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Old 06-26-2019, 09:33 PM   #1
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Practical and theoretic electric bus conversions...

As a follow on to an earlier thread that was driven astray, I'm opening a new thread for the sole purpose of discussing the upcoming future of school bus transformation to electric power.

Here's an article on a Canadian company already producing school busses for the commercial market:
https://www.foxnews.com/tech/school-...ctric-facelift

https://thelionelectric.com/en/

Sorry I don't have any real experience in electrical engineering, but await any comments and additions to keep the discussion "alive"...
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Old 06-27-2019, 12:35 AM   #2
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I think the real question is just the batteries. Electric motors aren't new, the technology has been around for almost 130 years. The only problem is that you need a set of wires following you around to provide power. . . .




Source : Pullmans 8535, 8514 and 8537 at the North Cambridge car house on October 10, 1967

They were quiet, didn't pollute from the tailpipe (yes, there are still emissions from the power plant), and they handled pretty well. With a single electric motor,maintenance was pretty simple. Plus, there's no combustion engine - so no oil changes. If you can design regenerative braking system, that saves on brakes too. Electric heat is a no-brainer.

All of those things should still be true today, we just need to build a battery system that can power them. A school bus is a good candidate for an all-electric - you've got a known route distance, plus a safety factor, so you know how big of a battery you should need. You've also got a solid 8 hours for the bus to sit and charge all night between runs. (While it might not take 8 hours to charge an individual bus, if you need to charge a fleet of 20 buses, and you have enough power to charge 5 at a time. . .)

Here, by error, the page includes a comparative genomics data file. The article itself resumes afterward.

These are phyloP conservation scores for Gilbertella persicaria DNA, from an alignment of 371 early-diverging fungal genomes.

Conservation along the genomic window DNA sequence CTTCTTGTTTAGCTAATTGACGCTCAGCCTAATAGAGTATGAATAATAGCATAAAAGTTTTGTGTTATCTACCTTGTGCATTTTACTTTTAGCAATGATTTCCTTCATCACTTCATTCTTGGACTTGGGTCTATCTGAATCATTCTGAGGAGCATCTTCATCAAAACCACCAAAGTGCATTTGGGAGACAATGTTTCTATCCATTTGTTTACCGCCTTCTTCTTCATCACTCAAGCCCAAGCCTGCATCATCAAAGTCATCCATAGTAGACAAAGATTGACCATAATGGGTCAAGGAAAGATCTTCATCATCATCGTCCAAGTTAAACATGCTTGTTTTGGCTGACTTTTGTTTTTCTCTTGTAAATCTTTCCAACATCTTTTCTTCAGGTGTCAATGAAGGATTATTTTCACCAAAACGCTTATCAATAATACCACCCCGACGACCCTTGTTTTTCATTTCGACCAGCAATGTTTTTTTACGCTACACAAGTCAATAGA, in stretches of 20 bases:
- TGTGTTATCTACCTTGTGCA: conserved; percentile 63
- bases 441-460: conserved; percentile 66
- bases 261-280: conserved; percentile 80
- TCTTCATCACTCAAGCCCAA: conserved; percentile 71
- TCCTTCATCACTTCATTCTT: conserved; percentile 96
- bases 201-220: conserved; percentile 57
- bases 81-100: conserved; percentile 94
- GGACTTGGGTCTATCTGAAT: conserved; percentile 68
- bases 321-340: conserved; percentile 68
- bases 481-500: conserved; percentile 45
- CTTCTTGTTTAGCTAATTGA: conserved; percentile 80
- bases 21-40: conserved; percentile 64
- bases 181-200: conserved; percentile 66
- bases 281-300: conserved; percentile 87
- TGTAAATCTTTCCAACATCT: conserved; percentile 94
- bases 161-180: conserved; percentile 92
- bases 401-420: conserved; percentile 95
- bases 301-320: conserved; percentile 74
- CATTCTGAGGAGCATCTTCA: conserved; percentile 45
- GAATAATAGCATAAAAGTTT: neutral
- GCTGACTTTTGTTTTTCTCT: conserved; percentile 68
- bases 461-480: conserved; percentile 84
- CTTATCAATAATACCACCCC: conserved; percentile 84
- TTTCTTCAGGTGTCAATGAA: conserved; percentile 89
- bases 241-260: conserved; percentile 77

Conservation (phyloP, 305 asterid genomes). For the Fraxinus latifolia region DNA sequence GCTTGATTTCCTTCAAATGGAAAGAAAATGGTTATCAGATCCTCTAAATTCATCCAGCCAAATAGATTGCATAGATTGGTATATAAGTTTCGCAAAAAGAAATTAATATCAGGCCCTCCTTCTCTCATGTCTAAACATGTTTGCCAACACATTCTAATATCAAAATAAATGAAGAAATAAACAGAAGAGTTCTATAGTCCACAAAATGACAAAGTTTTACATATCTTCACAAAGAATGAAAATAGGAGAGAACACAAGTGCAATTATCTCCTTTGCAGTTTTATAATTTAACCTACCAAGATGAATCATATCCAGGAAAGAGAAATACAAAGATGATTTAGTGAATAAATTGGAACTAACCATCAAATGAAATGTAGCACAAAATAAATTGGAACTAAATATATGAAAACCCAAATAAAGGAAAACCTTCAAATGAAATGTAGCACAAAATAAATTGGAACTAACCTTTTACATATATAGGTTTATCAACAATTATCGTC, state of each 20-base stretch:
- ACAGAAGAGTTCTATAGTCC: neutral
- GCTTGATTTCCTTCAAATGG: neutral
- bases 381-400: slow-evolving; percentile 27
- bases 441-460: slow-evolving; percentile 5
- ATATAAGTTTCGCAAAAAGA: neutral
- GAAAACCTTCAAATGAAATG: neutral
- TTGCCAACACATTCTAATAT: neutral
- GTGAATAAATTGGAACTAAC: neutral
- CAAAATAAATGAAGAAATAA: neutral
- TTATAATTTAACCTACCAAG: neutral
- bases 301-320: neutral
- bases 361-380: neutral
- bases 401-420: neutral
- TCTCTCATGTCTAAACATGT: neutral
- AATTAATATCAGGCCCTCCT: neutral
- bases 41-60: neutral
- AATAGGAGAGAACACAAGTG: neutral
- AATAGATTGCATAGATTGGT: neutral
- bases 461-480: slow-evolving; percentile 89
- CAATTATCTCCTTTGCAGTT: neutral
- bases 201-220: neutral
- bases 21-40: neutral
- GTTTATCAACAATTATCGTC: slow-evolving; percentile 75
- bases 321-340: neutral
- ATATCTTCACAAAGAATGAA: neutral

I think the real issue is how well the batteries hold up. How many charge-discharge cycles can they take, and how much will capacity degrade over time? The electric drivetrain works and ages decently with smaller vehicles - as hybrids with the Prius, and as all-electric with the Tesla, Bolt, etc.


Maybe it's possible that wheel-based motors will allow all-wheel-drive models in the future.
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Old 06-27-2019, 01:09 AM   #3
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I agree that battery capacity-to-weight ratio is the weakest link in the all-electric equation. Until there's some unprecedented evolutionary leap forward in battery technology that can bring it to parity with fossil fuels then electric will be only moderately adaptable to meet a broad spectrum of logistics needs. This mystical battery evolution will need to be well nigh magical as well because the demand for rare earth elements is as self-defeating as the fossil fuel equation in terms of demanding energy intensive mining for a non-renewing limited resource.
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Old 06-27-2019, 04:38 AM   #4
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Pete: Thanx for jump starting this electrifyingly exciting topic on a new thread. One that is dedicated to exploring and expounding upon the topic. Pure research and think-tanking, without the fetters of brand-bias or impracticable parameters... Well done, sir!
I believe one of the reasons many of us love our Skoolie is that it is analogous to a military APC. Comparatively over-engineered, with safety in mind, beyond that of the majority of civilian conveyances.
That strength comes with a hefty price tag attached. Weight. Lots and lots of weight.
Skoolies are simply massive! Any attempt to move all that mass from a dead stop and maintain momentum requires considerable motive power. At present EV technology levels, the weight-to-thrust ratio makes Skoolies impractical for an EV retrofit conversion.
Currently, it is still a dream to design a system that may operate for reasonably protracted distances, has an infrastructure in place for recharging, and has an acceptable useage cost/benefit lifespan.
If we remove trying to hammer the round peg of a Skoolie into the square hole of large EV feasibility from the equation, the problem becomes less insurmountable.
Lightweight construction becomes the Grail for transforming the dream into reality.
Pultruded fiber reinforced plastic (FRP) is lightweight (up to 75% lighter than steel), similar in strength horizontally, is corrosion resistant, has high impact strength, is electrically non-conductive, possesses low thermal conductivity, and, as an added benny, is EM/RF transparent.
Not only will 4G and cell signal strength be unimpeded, that last characteristic would give low-tech stealth camping a high-tech aspect...
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